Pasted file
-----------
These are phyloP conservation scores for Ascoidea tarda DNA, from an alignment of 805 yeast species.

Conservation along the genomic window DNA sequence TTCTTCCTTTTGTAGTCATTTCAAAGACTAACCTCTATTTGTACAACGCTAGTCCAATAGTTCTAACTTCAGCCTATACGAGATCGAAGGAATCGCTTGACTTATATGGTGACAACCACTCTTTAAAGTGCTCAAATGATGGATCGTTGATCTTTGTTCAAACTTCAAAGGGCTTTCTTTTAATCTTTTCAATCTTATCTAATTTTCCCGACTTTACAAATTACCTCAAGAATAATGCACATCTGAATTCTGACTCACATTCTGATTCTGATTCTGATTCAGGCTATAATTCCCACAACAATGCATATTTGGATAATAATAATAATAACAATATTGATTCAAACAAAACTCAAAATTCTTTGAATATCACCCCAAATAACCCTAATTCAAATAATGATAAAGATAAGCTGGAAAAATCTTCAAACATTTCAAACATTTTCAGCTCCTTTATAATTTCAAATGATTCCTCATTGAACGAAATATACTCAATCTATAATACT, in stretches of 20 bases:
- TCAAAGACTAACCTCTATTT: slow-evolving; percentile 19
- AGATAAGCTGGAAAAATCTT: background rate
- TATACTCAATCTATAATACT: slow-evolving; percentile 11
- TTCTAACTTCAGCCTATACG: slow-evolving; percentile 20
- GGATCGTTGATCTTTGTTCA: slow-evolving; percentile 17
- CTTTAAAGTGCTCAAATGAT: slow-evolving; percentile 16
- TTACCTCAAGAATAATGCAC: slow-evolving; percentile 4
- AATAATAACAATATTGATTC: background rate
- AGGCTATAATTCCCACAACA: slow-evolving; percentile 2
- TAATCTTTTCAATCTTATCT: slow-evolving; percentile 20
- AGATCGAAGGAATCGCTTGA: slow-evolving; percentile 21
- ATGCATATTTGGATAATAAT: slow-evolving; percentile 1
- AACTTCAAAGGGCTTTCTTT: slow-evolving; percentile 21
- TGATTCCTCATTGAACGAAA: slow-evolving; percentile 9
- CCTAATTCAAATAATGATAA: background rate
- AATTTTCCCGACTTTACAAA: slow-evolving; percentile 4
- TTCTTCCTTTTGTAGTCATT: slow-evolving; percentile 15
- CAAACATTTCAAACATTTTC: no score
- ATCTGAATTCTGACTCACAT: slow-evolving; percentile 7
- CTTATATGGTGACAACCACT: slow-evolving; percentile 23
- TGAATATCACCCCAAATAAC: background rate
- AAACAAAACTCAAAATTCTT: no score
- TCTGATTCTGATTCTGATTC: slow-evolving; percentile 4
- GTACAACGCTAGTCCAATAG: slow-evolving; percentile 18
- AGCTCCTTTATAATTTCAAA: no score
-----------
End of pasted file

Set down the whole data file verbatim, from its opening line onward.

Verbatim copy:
These are phyloP conservation scores for Ascoidea tarda DNA, from an alignment of 805 yeast species.

Conservation along the genomic window DNA sequence TTCTTCCTTTTGTAGTCATTTCAAAGACTAACCTCTATTTGTACAACGCTAGTCCAATAGTTCTAACTTCAGCCTATACGAGATCGAAGGAATCGCTTGACTTATATGGTGACAACCACTCTTTAAAGTGCTCAAATGATGGATCGTTGATCTTTGTTCAAACTTCAAAGGGCTTTCTTTTAATCTTTTCAATCTTATCTAATTTTCCCGACTTTACAAATTACCTCAAGAATAATGCACATCTGAATTCTGACTCACATTCTGATTCTGATTCTGATTCAGGCTATAATTCCCACAACAATGCATATTTGGATAATAATAATAATAACAATATTGATTCAAACAAAACTCAAAATTCTTTGAATATCACCCCAAATAACCCTAATTCAAATAATGATAAAGATAAGCTGGAAAAATCTTCAAACATTTCAAACATTTTCAGCTCCTTTATAATTTCAAATGATTCCTCATTGAACGAAATATACTCAATCTATAATACT, in stretches of 20 bases:
- TCAAAGACTAACCTCTATTT: slow-evolving; percentile 19
- AGATAAGCTGGAAAAATCTT: background rate
- TATACTCAATCTATAATACT: slow-evolving; percentile 11
- TTCTAACTTCAGCCTATACG: slow-evolving; percentile 20
- GGATCGTTGATCTTTGTTCA: slow-evolving; percentile 17
- CTTTAAAGTGCTCAAATGAT: slow-evolving; percentile 16
- TTACCTCAAGAATAATGCAC: slow-evolving; percentile 4
- AATAATAACAATATTGATTC: background rate
- AGGCTATAATTCCCACAACA: slow-evolving; percentile 2
- TAATCTTTTCAATCTTATCT: slow-evolving; percentile 20
- AGATCGAAGGAATCGCTTGA: slow-evolving; percentile 21
- ATGCATATTTGGATAATAAT: slow-evolving; percentile 1
- AACTTCAAAGGGCTTTCTTT: slow-evolving; percentile 21
- TGATTCCTCATTGAACGAAA: slow-evolving; percentile 9
- CCTAATTCAAATAATGATAA: background rate
- AATTTTCCCGACTTTACAAA: slow-evolving; percentile 4
- TTCTTCCTTTTGTAGTCATT: slow-evolving; percentile 15
- CAAACATTTCAAACATTTTC: no score
- ATCTGAATTCTGACTCACAT: slow-evolving; percentile 7
- CTTATATGGTGACAACCACT: slow-evolving; percentile 23
- TGAATATCACCCCAAATAAC: background rate
- AAACAAAACTCAAAATTCTT: no score
- TCTGATTCTGATTCTGATTC: slow-evolving; percentile 4
- GTACAACGCTAGTCCAATAG: slow-evolving; percentile 18
- AGCTCCTTTATAATTTCAAA: no score